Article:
PORT TOWNSEND — The Jefferson Solar Group has donated its array of solar panels to the Port of Port Townsend and the Jefferson County International Airport, allowing the facility to have another 10 years of free power.
Ten years ago a unique partnership was formed between the Port of Port Townsend and the group of private solar power investors, with the end result being that a 5,000-square-foot array of solar panels has been powering the airport lights and navigation systems at no cost to the port or taxpayers.
“For 10 years, we’ve gotten free power at the airport,” said Jim Pivarnik, former executive director for the port, who was involved in the initial agreement as deputy director.
“Now it looks like it will continue into the future.”
The Jefferson Solar Group investors who built the solar array benefited from federal and state tax credits and other incentives to promote solar power 10 years ago. Those incentives will run out in June and be replaced by new ones attached to other solar arrays.
Andy Cochrane, owner of Power Trip Energy in Port Townsend, is one of the original investors.
“There have been a couple of different iterations of a community solar law in Washington state,” he said.
“Ten years ago we were on the original version of that and the way that it was set up was that private individuals could form an agreement with a public entity and the private individuals could invest in solar and get tax credits and incentives and the public entity would get the benefit of electricity,” he continued.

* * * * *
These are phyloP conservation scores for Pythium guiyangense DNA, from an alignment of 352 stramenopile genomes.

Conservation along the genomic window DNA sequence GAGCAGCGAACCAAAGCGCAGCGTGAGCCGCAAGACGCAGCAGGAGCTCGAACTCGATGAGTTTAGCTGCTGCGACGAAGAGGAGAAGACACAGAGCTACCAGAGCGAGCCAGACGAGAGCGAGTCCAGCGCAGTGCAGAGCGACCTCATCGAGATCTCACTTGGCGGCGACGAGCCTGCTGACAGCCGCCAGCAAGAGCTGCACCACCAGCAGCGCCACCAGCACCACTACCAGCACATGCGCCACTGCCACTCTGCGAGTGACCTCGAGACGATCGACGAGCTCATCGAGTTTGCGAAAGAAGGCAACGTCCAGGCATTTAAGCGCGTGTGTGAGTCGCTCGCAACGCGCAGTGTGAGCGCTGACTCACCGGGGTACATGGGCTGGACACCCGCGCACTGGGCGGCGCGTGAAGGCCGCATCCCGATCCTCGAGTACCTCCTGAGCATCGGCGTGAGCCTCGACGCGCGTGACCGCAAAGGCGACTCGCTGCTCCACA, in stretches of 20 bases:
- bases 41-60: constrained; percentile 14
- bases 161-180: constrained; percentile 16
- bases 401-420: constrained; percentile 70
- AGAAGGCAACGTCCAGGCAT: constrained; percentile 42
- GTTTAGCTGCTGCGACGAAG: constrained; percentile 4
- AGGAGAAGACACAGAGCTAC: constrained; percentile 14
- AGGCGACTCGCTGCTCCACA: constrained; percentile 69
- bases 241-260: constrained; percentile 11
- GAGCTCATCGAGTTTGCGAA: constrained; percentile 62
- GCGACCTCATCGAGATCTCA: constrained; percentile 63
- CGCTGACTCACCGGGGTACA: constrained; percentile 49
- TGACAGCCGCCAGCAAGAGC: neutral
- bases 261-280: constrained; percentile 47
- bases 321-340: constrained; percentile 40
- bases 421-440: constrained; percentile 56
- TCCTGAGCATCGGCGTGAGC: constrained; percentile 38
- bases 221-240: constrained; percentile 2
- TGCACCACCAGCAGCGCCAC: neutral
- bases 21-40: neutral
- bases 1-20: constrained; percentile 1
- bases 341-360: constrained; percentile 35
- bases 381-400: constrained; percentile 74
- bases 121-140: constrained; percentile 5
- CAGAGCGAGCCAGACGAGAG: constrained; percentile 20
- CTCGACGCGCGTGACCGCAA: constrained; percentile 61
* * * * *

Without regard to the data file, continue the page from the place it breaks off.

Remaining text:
Cochrane’s business had many customers who were interested in solar power. Through them, he put together the Jefferson Solar Group.
The array was built near the airport as it was found to be a location that got enough sun to generate the power needed to operate the runway lights and navigation tower. It cost about $125,000 in materials and labor 10 years ago. The group leased the land from the port in exchange for a decreased electrical rate.
For the investment group, there was a 30 percent tax credit at the federal level and at the state level, there was an annual production incentive which at the time paid higher rates for community solar panels as well as for solar panels made in the state, which were available for use during the building process.
The port had initially intended to purchase the solar array from the investment group when the tax credits ran out in June, estimating that the depreciated value of the array would be around $50,000.
But the group beat the port to the punch and decided to donate it instead.
The donation announced Monday was not only out of kindness and support for solar energy, but also it made sense logistically, Cochrane said.
“We’re just going to leave it where it is, where it functions just fine and makes clean power for the rest of its life,” he said.
“From an investor standpoint, with the price of solar coming down, it is not worth removing it and installing it elsewhere.”
Port officials hope to expand on the solar energy array sometime in the future. In the meantime, it will replace some of the laminate on the aging panels to keep them going for at least another 10 years.
Ken Park can be reached at firstname.lastname@example.org.